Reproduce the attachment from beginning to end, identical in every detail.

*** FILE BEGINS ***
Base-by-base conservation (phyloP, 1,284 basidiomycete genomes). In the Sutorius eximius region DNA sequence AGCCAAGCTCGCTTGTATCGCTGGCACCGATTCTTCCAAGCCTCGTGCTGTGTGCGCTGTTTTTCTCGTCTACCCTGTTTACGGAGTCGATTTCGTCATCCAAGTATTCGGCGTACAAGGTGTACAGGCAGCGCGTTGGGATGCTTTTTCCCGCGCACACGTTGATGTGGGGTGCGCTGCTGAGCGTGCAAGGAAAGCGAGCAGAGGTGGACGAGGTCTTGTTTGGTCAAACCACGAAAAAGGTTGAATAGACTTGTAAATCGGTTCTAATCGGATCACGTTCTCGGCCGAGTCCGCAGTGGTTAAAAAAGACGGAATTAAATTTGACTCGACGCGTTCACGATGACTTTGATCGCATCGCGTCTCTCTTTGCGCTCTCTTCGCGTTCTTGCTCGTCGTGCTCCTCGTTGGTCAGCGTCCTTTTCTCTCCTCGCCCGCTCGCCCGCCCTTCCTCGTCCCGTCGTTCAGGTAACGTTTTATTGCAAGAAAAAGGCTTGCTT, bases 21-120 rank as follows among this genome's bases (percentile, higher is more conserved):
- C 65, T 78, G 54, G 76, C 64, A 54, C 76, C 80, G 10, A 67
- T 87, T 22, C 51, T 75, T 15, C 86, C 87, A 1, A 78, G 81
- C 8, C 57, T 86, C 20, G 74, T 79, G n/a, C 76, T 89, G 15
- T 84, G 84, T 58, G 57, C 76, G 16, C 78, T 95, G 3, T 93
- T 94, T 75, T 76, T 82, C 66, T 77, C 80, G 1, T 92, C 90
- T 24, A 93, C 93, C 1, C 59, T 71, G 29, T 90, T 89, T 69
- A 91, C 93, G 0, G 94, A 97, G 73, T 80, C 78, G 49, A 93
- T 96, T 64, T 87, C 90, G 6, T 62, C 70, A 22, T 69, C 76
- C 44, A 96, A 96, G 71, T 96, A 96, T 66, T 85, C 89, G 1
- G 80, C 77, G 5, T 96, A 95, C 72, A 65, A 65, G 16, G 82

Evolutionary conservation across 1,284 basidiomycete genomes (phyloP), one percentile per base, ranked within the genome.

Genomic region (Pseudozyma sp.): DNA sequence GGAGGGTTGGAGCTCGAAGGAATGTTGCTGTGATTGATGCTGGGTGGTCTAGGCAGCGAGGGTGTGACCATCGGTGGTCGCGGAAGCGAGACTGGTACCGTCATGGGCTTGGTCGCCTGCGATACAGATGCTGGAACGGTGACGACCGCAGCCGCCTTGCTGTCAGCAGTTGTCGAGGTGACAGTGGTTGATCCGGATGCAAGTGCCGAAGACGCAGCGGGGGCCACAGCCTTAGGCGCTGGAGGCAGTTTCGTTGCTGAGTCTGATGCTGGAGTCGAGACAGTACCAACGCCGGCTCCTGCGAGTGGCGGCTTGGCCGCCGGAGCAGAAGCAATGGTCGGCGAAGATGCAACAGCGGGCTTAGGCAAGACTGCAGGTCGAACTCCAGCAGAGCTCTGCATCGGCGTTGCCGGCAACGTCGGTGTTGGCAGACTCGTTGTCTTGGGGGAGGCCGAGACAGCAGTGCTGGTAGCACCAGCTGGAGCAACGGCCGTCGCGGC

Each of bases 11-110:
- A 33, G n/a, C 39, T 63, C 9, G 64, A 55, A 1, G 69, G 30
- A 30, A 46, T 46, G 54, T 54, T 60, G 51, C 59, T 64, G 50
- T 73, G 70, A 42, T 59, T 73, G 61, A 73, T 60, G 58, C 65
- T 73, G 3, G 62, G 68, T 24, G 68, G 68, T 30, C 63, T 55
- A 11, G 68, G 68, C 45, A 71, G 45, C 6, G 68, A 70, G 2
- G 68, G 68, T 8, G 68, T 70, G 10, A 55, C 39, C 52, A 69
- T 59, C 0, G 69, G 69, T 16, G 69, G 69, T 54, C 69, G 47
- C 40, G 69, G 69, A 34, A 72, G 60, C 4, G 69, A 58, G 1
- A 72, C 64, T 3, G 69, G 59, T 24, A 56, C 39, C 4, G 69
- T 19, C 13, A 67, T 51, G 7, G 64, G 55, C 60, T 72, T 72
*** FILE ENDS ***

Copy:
Base-by-base conservation (phyloP, 1,284 basidiomycete genomes). In the Sutorius eximius region DNA sequence AGCCAAGCTCGCTTGTATCGCTGGCACCGATTCTTCCAAGCCTCGTGCTGTGTGCGCTGTTTTTCTCGTCTACCCTGTTTACGGAGTCGATTTCGTCATCCAAGTATTCGGCGTACAAGGTGTACAGGCAGCGCGTTGGGATGCTTTTTCCCGCGCACACGTTGATGTGGGGTGCGCTGCTGAGCGTGCAAGGAAAGCGAGCAGAGGTGGACGAGGTCTTGTTTGGTCAAACCACGAAAAAGGTTGAATAGACTTGTAAATCGGTTCTAATCGGATCACGTTCTCGGCCGAGTCCGCAGTGGTTAAAAAAGACGGAATTAAATTTGACTCGACGCGTTCACGATGACTTTGATCGCATCGCGTCTCTCTTTGCGCTCTCTTCGCGTTCTTGCTCGTCGTGCTCCTCGTTGGTCAGCGTCCTTTTCTCTCCTCGCCCGCTCGCCCGCCCTTCCTCGTCCCGTCGTTCAGGTAACGTTTTATTGCAAGAAAAAGGCTTGCTT, bases 21-120 rank as follows among this genome's bases (percentile, higher is more conserved):
- C 65, T 78, G 54, G 76, C 64, A 54, C 76, C 80, G 10, A 67
- T 87, T 22, C 51, T 75, T 15, C 86, C 87, A 1, A 78, G 81
- C 8, C 57, T 86, C 20, G 74, T 79, G n/a, C 76, T 89, G 15
- T 84, G 84, T 58, G 57, C 76, G 16, C 78, T 95, G 3, T 93
- T 94, T 75, T 76, T 82, C 66, T 77, C 80, G 1, T 92, C 90
- T 24, A 93, C 93, C 1, C 59, T 71, G 29, T 90, T 89, T 69
- A 91, C 93, G 0, G 94, A 97, G 73, T 80, C 78, G 49, A 93
- T 96, T 64, T 87, C 90, G 6, T 62, C 70, A 22, T 69, C 76
- C 44, A 96, A 96, G 71, T 96, A 96, T 66, T 85, C 89, G 1
- G 80, C 77, G 5, T 96, A 95, C 72, A 65, A 65, G 16, G 82

Evolutionary conservation across 1,284 basidiomycete genomes (phyloP), one percentile per base, ranked within the genome.

Genomic region (Pseudozyma sp.): DNA sequence GGAGGGTTGGAGCTCGAAGGAATGTTGCTGTGATTGATGCTGGGTGGTCTAGGCAGCGAGGGTGTGACCATCGGTGGTCGCGGAAGCGAGACTGGTACCGTCATGGGCTTGGTCGCCTGCGATACAGATGCTGGAACGGTGACGACCGCAGCCGCCTTGCTGTCAGCAGTTGTCGAGGTGACAGTGGTTGATCCGGATGCAAGTGCCGAAGACGCAGCGGGGGCCACAGCCTTAGGCGCTGGAGGCAGTTTCGTTGCTGAGTCTGATGCTGGAGTCGAGACAGTACCAACGCCGGCTCCTGCGAGTGGCGGCTTGGCCGCCGGAGCAGAAGCAATGGTCGGCGAAGATGCAACAGCGGGCTTAGGCAAGACTGCAGGTCGAACTCCAGCAGAGCTCTGCATCGGCGTTGCCGGCAACGTCGGTGTTGGCAGACTCGTTGTCTTGGGGGAGGCCGAGACAGCAGTGCTGGTAGCACCAGCTGGAGCAACGGCCGTCGCGGC

Each of bases 11-110:
- A 33, G n/a, C 39, T 63, C 9, G 64, A 55, A 1, G 69, G 30
- A 30, A 46, T 46, G 54, T 54, T 60, G 51, C 59, T 64, G 50
- T 73, G 70, A 42, T 59, T 73, G 61, A 73, T 60, G 58, C 65
- T 73, G 3, G 62, G 68, T 24, G 68, G 68, T 30, C 63, T 55
- A 11, G 68, G 68, C 45, A 71, G 45, C 6, G 68, A 70, G 2
- G 68, G 68, T 8, G 68, T 70, G 10, A 55, C 39, C 52, A 69
- T 59, C 0, G 69, G 69, T 16, G 69, G 69, T 54, C 69, G 47
- C 40, G 69, G 69, A 34, A 72, G 60, C 4, G 69, A 58, G 1
- A 72, C 64, T 3, G 69, G 59, T 24, A 56, C 39, C 4, G 69
- T 19, C 13, A 67, T 51, G 7, G 64, G 55, C 60, T 72, T 72